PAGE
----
The drive from Glasgow to Oban is one of the best in Scotland
Road trips are often the name of the game when it comes to the Highlands of Scotland. Very difficult to adequately experience without a car, there’s an obvious temptation to head north and just see where the road takes you. There have been much worse ideas. The Cairngorms, the North Coast 500, Lochaber et al make for a mouthwatering collection of options. Trying to identify the best routes is no easy task but Glasgow to Oban is one of the most straightforward and accessible, even for first time visitors to Scotland. Belt up and prepare for one of the great Highland road trips!
What makes this route so special? Well the fact that it incorporates fabulous Loch Lomond would be a good start. One of the most visually appealing spots in the country, this drive takes you along the well-travelled western shore of the Loch. The fact that this scenic masterpiece is within 30 minutes of our biggest city seems almost unfair as you rapidly leave your urban frustrations behind. At times running directly alongside the deep blue bonnie banks, Britain’s largest lake is yours to enjoy up close. A mistimed twist of the wheel as you frantically try to find your camera at the bottom of that bag on the passenger seat and into the water you shall go I assure you. The drive is winding but spectacular as you take in the many peaks on the Loch including Ben Lomond itself.
Leaving the Loch behind your Glasgow to Oban drive north continues. You can choose whether to head directly west into Argyll and follow the coast via Inveraray and Loch Fyne or head further north first before turning west. Both are magnificent options and, for a return trip, I suggest going out one way and back the other. Assuming the latter for the outbound journey, this is the most direct route. You’ll turn right at pretty Tarbet and keep the loch on your right hand side as you continue north. A busy route in summer, it is also spectacular off-season when the roads are quiet. In autumn expect a rainbow of colour in the glens you pass through. Reds, greens, yellows and browns are there beneath the mist. Winter has its own unique appeal too when the snow-topped peaks come to life.
This is Scotland. This is what I think of when I talk about the Highlands and the great Scottish outdoors. To the extent that taking this route makes up my view of the Best of Scotland in a Day, which is worth a read if you’re in this area.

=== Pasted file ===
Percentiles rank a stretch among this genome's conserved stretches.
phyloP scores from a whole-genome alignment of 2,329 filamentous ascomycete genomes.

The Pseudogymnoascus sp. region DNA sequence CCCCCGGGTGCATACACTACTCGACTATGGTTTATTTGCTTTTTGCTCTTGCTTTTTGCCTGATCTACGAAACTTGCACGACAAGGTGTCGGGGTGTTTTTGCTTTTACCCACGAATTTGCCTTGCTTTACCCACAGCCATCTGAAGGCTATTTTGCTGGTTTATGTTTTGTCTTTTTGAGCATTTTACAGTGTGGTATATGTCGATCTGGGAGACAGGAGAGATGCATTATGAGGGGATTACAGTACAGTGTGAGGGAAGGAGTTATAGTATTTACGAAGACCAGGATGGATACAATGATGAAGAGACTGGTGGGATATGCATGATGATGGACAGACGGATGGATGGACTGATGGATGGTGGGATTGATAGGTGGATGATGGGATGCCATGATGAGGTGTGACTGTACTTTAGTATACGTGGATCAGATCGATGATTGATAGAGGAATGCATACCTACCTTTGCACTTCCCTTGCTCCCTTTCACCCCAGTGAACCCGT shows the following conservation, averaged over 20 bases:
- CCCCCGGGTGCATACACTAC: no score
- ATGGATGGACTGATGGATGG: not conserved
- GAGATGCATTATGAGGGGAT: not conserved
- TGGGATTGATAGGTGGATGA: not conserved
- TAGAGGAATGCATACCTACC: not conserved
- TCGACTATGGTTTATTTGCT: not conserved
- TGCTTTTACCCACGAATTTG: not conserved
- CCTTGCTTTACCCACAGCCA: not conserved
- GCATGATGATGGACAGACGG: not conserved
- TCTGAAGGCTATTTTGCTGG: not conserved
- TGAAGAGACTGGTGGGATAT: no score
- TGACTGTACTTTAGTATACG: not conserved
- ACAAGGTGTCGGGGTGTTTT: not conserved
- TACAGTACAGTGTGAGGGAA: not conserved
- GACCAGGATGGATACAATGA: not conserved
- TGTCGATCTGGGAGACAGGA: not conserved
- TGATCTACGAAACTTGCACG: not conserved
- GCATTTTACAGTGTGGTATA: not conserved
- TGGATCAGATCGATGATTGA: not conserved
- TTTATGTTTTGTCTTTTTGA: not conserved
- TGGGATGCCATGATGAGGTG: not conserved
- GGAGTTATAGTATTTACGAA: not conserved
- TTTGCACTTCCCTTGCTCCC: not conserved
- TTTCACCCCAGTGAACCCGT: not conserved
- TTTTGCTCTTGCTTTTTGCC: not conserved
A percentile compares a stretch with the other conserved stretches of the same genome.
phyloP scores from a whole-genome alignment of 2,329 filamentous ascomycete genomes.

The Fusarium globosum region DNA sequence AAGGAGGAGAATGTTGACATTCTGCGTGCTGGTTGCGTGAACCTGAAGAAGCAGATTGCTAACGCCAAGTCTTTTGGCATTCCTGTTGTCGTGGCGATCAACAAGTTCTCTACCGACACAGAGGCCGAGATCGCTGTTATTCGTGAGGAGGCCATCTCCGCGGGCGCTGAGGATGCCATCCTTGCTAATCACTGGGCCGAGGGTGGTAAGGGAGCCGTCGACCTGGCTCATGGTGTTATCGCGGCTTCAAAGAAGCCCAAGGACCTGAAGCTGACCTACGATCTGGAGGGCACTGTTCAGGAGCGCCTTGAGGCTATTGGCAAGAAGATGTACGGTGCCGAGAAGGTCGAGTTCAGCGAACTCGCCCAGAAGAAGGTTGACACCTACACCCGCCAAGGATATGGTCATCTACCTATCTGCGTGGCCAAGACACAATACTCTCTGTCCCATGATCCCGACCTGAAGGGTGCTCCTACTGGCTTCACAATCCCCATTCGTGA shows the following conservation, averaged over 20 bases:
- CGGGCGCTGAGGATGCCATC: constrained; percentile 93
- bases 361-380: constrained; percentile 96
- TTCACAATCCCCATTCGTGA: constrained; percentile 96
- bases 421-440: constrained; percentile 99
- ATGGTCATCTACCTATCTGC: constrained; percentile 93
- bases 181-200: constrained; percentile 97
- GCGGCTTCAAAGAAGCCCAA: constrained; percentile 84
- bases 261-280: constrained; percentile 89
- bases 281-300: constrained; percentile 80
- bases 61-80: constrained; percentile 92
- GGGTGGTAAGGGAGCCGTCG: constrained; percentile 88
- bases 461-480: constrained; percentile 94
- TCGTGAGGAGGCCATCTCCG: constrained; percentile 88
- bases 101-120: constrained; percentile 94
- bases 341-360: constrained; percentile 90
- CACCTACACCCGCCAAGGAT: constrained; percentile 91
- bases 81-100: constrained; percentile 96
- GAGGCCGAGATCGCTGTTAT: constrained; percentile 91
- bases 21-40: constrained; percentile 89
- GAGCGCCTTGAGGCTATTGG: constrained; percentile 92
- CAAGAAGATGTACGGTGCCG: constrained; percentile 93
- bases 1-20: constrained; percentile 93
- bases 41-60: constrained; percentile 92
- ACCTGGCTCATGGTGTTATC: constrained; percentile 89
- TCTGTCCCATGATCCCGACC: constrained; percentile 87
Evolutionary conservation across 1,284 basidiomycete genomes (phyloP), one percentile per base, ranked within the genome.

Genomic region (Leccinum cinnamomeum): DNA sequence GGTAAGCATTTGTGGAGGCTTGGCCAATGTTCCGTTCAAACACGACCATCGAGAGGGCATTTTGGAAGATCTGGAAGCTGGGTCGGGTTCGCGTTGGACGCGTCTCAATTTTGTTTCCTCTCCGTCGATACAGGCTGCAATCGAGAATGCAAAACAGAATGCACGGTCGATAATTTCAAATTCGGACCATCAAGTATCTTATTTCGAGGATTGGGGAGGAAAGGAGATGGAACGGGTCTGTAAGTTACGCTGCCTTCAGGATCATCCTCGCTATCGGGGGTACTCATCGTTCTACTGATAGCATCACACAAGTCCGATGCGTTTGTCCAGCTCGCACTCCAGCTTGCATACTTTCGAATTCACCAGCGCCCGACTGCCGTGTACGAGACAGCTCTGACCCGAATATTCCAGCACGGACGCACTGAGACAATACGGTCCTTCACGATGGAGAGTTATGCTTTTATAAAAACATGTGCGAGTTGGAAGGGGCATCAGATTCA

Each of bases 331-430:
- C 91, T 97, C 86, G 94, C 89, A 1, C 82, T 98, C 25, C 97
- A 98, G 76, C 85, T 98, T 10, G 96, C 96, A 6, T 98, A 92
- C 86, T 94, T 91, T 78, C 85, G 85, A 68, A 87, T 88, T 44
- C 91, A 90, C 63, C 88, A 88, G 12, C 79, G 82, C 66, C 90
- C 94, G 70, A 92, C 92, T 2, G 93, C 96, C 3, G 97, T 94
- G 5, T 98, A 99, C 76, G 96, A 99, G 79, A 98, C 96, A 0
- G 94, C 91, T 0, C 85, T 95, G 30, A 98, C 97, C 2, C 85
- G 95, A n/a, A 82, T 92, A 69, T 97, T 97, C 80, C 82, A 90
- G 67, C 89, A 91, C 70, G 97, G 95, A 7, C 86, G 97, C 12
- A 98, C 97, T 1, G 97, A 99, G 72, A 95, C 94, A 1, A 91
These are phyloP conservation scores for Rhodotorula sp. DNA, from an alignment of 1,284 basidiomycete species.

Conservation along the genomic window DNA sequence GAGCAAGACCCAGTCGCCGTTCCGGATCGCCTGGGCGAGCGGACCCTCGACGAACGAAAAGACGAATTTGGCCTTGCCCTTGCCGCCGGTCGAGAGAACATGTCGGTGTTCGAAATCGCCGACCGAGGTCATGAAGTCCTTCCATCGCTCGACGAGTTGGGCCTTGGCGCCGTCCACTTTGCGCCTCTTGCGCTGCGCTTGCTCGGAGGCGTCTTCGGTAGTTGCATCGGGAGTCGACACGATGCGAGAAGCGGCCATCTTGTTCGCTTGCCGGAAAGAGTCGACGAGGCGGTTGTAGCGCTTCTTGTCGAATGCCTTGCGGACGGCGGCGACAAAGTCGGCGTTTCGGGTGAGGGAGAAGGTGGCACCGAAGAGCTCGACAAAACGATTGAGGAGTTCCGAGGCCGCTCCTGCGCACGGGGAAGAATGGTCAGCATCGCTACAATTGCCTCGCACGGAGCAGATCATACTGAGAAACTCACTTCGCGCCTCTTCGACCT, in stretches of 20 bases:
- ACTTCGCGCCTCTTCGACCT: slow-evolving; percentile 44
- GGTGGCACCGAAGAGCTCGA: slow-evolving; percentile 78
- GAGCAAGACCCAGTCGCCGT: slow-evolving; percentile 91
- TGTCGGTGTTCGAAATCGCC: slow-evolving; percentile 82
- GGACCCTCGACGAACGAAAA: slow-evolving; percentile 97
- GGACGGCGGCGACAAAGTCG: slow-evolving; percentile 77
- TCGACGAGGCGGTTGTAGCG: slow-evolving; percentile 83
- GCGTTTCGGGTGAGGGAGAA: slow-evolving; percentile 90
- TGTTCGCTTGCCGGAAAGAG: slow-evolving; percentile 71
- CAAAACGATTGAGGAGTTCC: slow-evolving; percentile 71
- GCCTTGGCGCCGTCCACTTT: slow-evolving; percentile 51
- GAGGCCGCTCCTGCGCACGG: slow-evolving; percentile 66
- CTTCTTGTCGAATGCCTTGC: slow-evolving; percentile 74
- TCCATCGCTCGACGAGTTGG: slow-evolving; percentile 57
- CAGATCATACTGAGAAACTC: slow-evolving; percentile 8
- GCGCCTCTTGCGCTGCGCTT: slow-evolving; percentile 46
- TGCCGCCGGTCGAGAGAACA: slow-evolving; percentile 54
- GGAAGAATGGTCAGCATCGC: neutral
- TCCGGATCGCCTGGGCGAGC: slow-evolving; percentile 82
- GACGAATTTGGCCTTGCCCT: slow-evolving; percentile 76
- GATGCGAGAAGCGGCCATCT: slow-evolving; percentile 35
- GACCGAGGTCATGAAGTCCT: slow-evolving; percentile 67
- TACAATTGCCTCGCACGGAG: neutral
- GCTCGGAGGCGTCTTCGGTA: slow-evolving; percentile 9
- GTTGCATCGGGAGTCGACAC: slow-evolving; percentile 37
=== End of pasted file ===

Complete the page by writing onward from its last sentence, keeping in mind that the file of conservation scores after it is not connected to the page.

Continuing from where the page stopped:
Next up is Loch Awe. You might think having just driven the length of Loch Lomond another Loch might leave you water-saturated but it really looks and feels completely different. Long and thin, the northern shore is flanked by some magnificent peaks including Ben Cruachan. Stop by the staggeringly intricate St Conan’s Kirk for a quick look at one of Scotland’s most beautifully structured buildings and for immaculate views over the water. En-route Kilchurn Castle is also one of the most stunningly located ruins in Scotland – you’ll find this on Loch Awe’s northern shore. For many the stereotypically Scottish castle, it has everything. Inky-black waters, stunning mountain backdrop and cragged ruins that would have poets, writers and photographers in a state of euphoria. Miss this at your peril.
The next stop is Oban itself, The Gateway to the Isles. Ever-popular with travellers heading to the likes of Mull and Iona or even to the Outer Hebrides, Oban is a constantly bustling place. The only settlement of any significant size in the area, it’s an almost alarming return to civilisation as the buzz of holiday-goers shakes you out of your Highland slumber. Options galore await you at the ferry terminal as the draw of the western islands of Scotland takes grip. If you’re looking for more inspiration of this kind – take a look at my thoughts on top things to do on the Isle of Barra.
By the time you arrive in Oban chances are you will be hungry. As you would expect there are many choices for fresh fish but I recommend Ee-Usk for fairly high-end seafood and, for something more casual, Oban Fish and Chip Shop. As good fortune would have it Oban Distillery is on the same street, how thoughtful! An excellent choice as an introduction to whisky, Oban malts have the saltiness and perfumed appeal of the west coast – without the heavily peated notes synonomous with the likes of Islay in particular.
With a whisky-induced spring in your step, you can explore Oban itself on foot. Dunollie Castle and Gardens are a short walk from the town centre; McCaig’s Tower (the odd-looking Roman-esque structure hovering over the town) is a steep but rewarding walk and a nosey at the pier as the fishermen come and go is likely to bring out the photographer in you. All told, Oban deserves at least a couple of hours of your time.
Where to next?
The journey length for this direct route from Glasgow to Oban is a little over 2 hours. But you would be mad not to stop at several of the points described above for photos. Don’t rush. At no point in the journey is the drive hugely challenging and the roads are generally in pretty good condition.
If you were making a return journey back to Glasgow, you could simply retrace the above Glasgow to Oban route or drive directly south from Oban to Lochgilphead and then Inveraray. Add at least an hour to your journey time for this approach. It takes you on a scenic drive passing the likes of Kilmartin Glen (famous for its standing stones) and further on to run parallel to Loch Fyne. This route will eventually return you to Loch Lomond and the home straight from Tarbet. You can read about my Glasgow to Inveraray drive for more details of this stretch of the Southern Highlands. Expect plenty more castles, lochs and seafood.
Awful, just awful.